Saturday, September 15, 2007

Dave Sim's blogandmail #369 (September 15th, 2007)


Fifteen Impossible Things to Believe Before Breakfast That Make You a Good Feminist

1. A mother who works a full-time job and delegates to strangers the raising of her children eight hours a day, five days a week does just as good a job as a mother who hand-rears her children full time.

2. It makes great sense for the government to pay 10 to 15,000 dollars a year to fund a daycare space for a child so its mother - who pays perhaps 2,000 dollars in taxes - can be a contributing member of society.

3. A woman's doctor has more of a valid claim to participate in the decision to abort a fetus than does the father of that fetus.

4. So long as a woman makes a decision after consulting with her doctor, she is incapable of making an unethical choice.

5. A car with two steering wheels, two gas pedals and two brakes drives more efficiently than a car with one steering wheel, one gas pedal and one brake which is why marriage should always be an equal partnership.

6. It is absolutely necessary for women to be allowed to join or participate fully in any gathering place for men, just as it is absolutely necessary that there be women only environments from which men are excluded.

7. Because it involves taking jobs away from men and giving them to women, affirmative action makes for a fairer and more just society.

8. It is important to have lower physical standards for women firepersons and women policepersons so that, one day, half of all firepersons and policepersons will be women, thus more effectively protecting the safety of the public.

9. Affirmative action at colleges and universities needs to be maintained now that more women than men are being enrolled, in order to keep from giving men an unfair advantage academically.

10. Having ensured that there is no environment for men where women don't belong (see no.6) it is important to have zero tolerance of any expression or action which any woman might regard as sexist to ensure greater freedom for everyone.

11. Only in a society which maintains a level of 95% of alimony and child support being paid by men to women can men and women be considered as equals.

12. An airline stewardess who earned $20,000 a year at the time that she married a baseball player earning $6 million a year is entitled, in the event of a divorce, to $3 million for each year of the marriage and probably more.

13. A man's opinions on how to rear and/or raise a child are invalid because he is not the child's mother. However, his financial obligation is greater because no woman gets pregnant by herself.

14. Disagreeing with any of these statements makes you anti-woman and/or a misogynist.

15. Legislature Seats must be allocated to women and women must be allowed to bypass the democratic winnowing process in order to guarantee female representation and, thereby, make democracy fairer.











SMITH: There's not much to tell. A lot of it was based on Dave's infamous CEREBUS #186 where he published his little "tract" about women sucking the life blood out of men, and how they can't "think", they can only "feel". He put Vijaya and I [sic] into that issue. That was unacceptable to me. He was crossing a line that he had been warned not to cross.

[This was interesting to me in that the only line I had been warned not to cross was when I had told my then-horizontal-mamba-partner (1992-1994) Diana Schutz how READS was going to be structured: along the lines of Truman Capote's "Cote d'Azur" – real comic-book people and incidents fictionalized in the first half, then shifting to an actual documenting of what was going on in my life at the moment that I was writing the concluding issues and seeing what the result was in juxtaposition with the Cerebus vs. Cirin wordless battle in the comics parts of the stories. She said, "Leave me and my family out of it."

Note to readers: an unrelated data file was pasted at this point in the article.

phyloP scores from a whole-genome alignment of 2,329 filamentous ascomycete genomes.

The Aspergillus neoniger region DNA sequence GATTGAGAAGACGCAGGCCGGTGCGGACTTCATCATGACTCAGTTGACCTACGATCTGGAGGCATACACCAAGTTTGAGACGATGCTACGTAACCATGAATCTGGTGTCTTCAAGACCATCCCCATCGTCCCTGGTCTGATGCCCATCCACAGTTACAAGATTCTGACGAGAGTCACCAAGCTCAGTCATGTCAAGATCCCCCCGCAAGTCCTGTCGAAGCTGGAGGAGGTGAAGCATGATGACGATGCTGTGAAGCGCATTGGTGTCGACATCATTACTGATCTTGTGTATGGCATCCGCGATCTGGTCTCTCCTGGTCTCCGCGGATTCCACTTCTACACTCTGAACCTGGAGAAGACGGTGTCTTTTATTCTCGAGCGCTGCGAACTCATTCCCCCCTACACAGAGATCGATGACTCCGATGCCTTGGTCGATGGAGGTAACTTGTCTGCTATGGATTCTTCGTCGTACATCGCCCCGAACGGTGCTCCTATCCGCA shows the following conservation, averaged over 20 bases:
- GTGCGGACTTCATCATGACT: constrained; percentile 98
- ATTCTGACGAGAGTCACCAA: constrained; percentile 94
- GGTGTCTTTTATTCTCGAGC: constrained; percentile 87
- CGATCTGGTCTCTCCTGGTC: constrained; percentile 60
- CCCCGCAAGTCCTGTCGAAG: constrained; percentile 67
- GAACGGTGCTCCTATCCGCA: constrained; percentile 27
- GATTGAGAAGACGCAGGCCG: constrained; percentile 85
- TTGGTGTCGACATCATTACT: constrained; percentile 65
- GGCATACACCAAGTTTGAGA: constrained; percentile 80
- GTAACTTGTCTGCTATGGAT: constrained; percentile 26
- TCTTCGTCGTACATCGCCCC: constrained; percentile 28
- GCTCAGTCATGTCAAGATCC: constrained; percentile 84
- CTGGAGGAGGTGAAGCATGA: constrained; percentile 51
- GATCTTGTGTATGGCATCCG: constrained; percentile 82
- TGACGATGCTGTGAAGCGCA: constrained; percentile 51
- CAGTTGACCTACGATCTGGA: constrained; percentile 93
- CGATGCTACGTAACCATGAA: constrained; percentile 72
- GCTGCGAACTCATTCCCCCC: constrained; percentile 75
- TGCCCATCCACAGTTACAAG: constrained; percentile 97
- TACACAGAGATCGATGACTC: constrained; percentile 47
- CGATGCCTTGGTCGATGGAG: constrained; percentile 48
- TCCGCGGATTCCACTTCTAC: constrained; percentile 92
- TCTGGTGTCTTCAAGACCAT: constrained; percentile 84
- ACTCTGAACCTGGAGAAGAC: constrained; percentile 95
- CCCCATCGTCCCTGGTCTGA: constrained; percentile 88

Which I was more than willing to do.

The only interesting person in the extended Schutz family – the then-current members, anyway -- on a "Cote d'Azur" basis that I could see was her sister Trishie who had only been interesting when she was going out with Joe Matt and only because Joe documented their relationship in an interesting and humourous way. As soon as they broke up Trishie vanished into obscurity along with the rest of Diana's relatives. I did use a lot of the comic-industry dirt that Diana trafficked in extensively and compulsively told me about no matter how many times I told her I hate gossip and I don't like listening to it. How Jeff Smith could be construed to be part of Diana Schutz's family is an interesting Marxist-feminist story in itself, but unfortunately a YHWH speculation for another day: here I'm sticking strictly to the facts, ma'am]

SPURGEON: He talked to you about it beforehand?

SMITH: He was writing [it] about the time he came out to California to stay with us during the first APE show. The night he arrived, Dave sat down on the couch opposite us

[This isn't true. I was seated on a single chair at right angles to the couch. Jeff was at the near end of the couch to my right and Vijaya was at the opposite end of the couch]

and said, "Let me tell you what color the sky is in my world." Then he proceeded to lay out this horrible, upside-down, conspiracy-theory view of the world. Vijaya and I sat there, and at first we talked with him about it. We were like, "Wow. You almost have a point, sort of, but it's upside down there at the end." And he goes on for hours! Droning on and on…

[This isn't true either. What I was doing was responding to Jeff's conversational question when we had arrived at their A-frame house atop the San Andreas fault – he had picked me up in a limousine at the San Francisco airport -- "So what are you working on?" What the hell. I had nothing to hide. Literally. I described the structure of READS, with the fictionalized comic book first half and then, in the second half, moving into a more literal "here's what's going on in my life right now," and I explained some of the anecdotes that I was working with, newspaper stories I had been accumulating that had been getting weirder and weirder as soon as I began collecting them: particularly a recent one that I had found about some environmental group which had spent an unearthly amount of money cleaning spilled oil off of a seal and had then had this ceremony releasing it back into the wild where it was promptly eaten by a killer whale.